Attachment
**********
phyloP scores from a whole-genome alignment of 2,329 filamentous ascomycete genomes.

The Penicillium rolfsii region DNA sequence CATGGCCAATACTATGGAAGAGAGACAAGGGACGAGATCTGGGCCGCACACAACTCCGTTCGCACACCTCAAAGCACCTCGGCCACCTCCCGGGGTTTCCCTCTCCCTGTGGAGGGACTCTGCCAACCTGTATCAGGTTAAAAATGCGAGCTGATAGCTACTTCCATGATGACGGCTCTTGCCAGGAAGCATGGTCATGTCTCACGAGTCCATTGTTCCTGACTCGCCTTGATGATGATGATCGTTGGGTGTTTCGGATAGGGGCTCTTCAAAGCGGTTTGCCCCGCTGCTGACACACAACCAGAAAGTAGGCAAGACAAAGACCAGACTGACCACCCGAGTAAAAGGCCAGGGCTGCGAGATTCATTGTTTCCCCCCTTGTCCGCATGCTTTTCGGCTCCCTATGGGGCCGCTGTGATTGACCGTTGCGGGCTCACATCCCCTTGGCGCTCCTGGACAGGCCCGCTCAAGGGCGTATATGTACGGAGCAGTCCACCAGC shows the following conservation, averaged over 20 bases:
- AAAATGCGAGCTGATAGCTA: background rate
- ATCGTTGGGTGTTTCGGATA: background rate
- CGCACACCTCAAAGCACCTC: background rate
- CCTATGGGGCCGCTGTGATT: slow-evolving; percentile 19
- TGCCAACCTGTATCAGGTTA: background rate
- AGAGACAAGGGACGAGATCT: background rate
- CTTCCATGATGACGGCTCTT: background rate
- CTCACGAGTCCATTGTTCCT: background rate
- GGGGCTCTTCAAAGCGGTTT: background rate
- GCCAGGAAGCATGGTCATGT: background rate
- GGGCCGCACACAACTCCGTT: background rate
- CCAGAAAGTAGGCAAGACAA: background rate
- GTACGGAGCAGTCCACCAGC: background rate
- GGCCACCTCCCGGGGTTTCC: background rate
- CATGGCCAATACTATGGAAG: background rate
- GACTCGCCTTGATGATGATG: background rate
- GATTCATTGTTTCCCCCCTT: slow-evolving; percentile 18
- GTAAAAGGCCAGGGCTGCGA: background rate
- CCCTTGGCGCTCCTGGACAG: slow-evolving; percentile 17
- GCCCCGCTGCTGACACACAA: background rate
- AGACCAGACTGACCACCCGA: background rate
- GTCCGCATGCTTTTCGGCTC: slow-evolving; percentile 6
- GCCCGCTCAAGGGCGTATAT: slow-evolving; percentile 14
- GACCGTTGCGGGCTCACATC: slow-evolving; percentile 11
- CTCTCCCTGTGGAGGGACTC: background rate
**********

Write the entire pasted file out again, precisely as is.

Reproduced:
phyloP scores from a whole-genome alignment of 2,329 filamentous ascomycete genomes.

The Penicillium rolfsii region DNA sequence CATGGCCAATACTATGGAAGAGAGACAAGGGACGAGATCTGGGCCGCACACAACTCCGTTCGCACACCTCAAAGCACCTCGGCCACCTCCCGGGGTTTCCCTCTCCCTGTGGAGGGACTCTGCCAACCTGTATCAGGTTAAAAATGCGAGCTGATAGCTACTTCCATGATGACGGCTCTTGCCAGGAAGCATGGTCATGTCTCACGAGTCCATTGTTCCTGACTCGCCTTGATGATGATGATCGTTGGGTGTTTCGGATAGGGGCTCTTCAAAGCGGTTTGCCCCGCTGCTGACACACAACCAGAAAGTAGGCAAGACAAAGACCAGACTGACCACCCGAGTAAAAGGCCAGGGCTGCGAGATTCATTGTTTCCCCCCTTGTCCGCATGCTTTTCGGCTCCCTATGGGGCCGCTGTGATTGACCGTTGCGGGCTCACATCCCCTTGGCGCTCCTGGACAGGCCCGCTCAAGGGCGTATATGTACGGAGCAGTCCACCAGC shows the following conservation, averaged over 20 bases:
- AAAATGCGAGCTGATAGCTA: background rate
- ATCGTTGGGTGTTTCGGATA: background rate
- CGCACACCTCAAAGCACCTC: background rate
- CCTATGGGGCCGCTGTGATT: slow-evolving; percentile 19
- TGCCAACCTGTATCAGGTTA: background rate
- AGAGACAAGGGACGAGATCT: background rate
- CTTCCATGATGACGGCTCTT: background rate
- CTCACGAGTCCATTGTTCCT: background rate
- GGGGCTCTTCAAAGCGGTTT: background rate
- GCCAGGAAGCATGGTCATGT: background rate
- GGGCCGCACACAACTCCGTT: background rate
- CCAGAAAGTAGGCAAGACAA: background rate
- GTACGGAGCAGTCCACCAGC: background rate
- GGCCACCTCCCGGGGTTTCC: background rate
- CATGGCCAATACTATGGAAG: background rate
- GACTCGCCTTGATGATGATG: background rate
- GATTCATTGTTTCCCCCCTT: slow-evolving; percentile 18
- GTAAAAGGCCAGGGCTGCGA: background rate
- CCCTTGGCGCTCCTGGACAG: slow-evolving; percentile 17
- GCCCCGCTGCTGACACACAA: background rate
- AGACCAGACTGACCACCCGA: background rate
- GTCCGCATGCTTTTCGGCTC: slow-evolving; percentile 6
- GCCCGCTCAAGGGCGTATAT: slow-evolving; percentile 14
- GACCGTTGCGGGCTCACATC: slow-evolving; percentile 11
- CTCTCCCTGTGGAGGGACTC: background rate